Madagascar sells a self-proclaimed plant-based cure for COVID-19

Madagascar sells a self-proclaimed plant-based cure for COVID-19, photo: Fusion Medical Animation on Unsplash
Madagascar sells a self-proclaimed plant-based cure for COVID-19, photo: Fusion Medical Animation on Unsplash

Madagascar is selling its self-proclaimed COVID-19 treatment despite warnings from the World Health Organization (WHO) that the efficacy of the plant-based remedy is not proven. Several African countries have already put in orders for the tonic COVID-19 Organics.

Last month president Andry Rajoelina launched the remedy at a news conference. He said the amber liquid had already cured two people.

On Friday, a delegation from Tanzania arrived to collect their bottles with foreign minister Palamagamba Kabudi saying Madagascar had made Africans proud: “Madagascar is contributing a solution to a global problem. We have always been used that it is Europe and Western Europe and other countries which do contribute to global problems.”

Heads of other African countries said they were also placing orders.

COVID-19 Organics is based on the plant Artemisia annua, which has anti-malarial properties. Isolated compounds extracted from Artemisia are effective in malaria drugs, the World Health Organisation has noted, but the plant itself cannot treat malaria.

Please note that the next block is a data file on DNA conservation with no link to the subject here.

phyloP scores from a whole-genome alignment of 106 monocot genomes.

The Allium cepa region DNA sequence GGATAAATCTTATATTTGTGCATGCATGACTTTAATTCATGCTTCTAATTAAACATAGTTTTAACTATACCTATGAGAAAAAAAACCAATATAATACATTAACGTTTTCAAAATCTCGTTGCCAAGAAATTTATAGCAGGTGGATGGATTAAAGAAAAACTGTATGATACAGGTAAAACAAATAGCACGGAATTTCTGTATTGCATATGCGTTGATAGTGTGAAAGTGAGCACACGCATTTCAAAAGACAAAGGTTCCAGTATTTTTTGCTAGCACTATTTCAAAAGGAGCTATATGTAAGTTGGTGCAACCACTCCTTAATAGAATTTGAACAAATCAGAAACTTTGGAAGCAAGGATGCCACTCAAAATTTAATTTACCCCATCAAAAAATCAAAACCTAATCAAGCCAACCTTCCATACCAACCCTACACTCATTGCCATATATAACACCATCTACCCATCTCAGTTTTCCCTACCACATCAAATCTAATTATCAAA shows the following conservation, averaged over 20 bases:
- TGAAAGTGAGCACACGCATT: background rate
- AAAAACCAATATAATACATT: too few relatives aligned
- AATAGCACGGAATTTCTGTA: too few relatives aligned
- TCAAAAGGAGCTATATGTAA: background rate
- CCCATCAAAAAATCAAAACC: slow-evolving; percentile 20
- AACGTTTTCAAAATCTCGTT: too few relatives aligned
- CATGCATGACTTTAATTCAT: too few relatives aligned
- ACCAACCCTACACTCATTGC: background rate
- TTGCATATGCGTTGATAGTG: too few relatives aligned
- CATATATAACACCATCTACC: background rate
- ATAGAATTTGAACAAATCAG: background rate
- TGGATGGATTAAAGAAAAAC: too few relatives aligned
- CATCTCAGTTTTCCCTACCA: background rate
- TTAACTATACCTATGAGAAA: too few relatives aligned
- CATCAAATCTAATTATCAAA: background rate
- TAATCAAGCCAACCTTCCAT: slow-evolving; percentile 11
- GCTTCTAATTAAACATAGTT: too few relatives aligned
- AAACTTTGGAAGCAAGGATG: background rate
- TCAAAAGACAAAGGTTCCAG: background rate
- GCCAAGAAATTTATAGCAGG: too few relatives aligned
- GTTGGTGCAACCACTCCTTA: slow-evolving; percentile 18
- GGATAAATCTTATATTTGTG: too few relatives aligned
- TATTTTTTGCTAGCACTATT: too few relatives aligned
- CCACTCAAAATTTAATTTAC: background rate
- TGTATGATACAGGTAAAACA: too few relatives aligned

Madagascar has been giving away thousands of bottles of COVID-19 Organics, which was developed by the state-run Malagasy Institute of Applied Research (IMRA).

Tanzania, Equatorial Guinea, Central African Republic, the Republic of Congo, the Democratic Republic of Congo, Liberia, and Guinea Bissau have all already received thousands of doses free of charge. And it can be bought domestically for around 40 US cents per bottle.

WHO Africa head Matshidiso Moeti said she was concerned people who drank the product might feel they were immune to COVID-19 and engage in risky behavior. The WHO has said COVID-19 Organics needs to be tested for its efficacy and any side effects.

The African Union said that it was trying to get Madagascar’s technical data on the remedy, and would pass that to the Africa Centres for Disease Control and Prevention (Africa CDC) for evaluation.

By Thursday (May 7), Madagascar had a total of 225 confirmed coronavirus cases, 98 recoveries, and no deaths.

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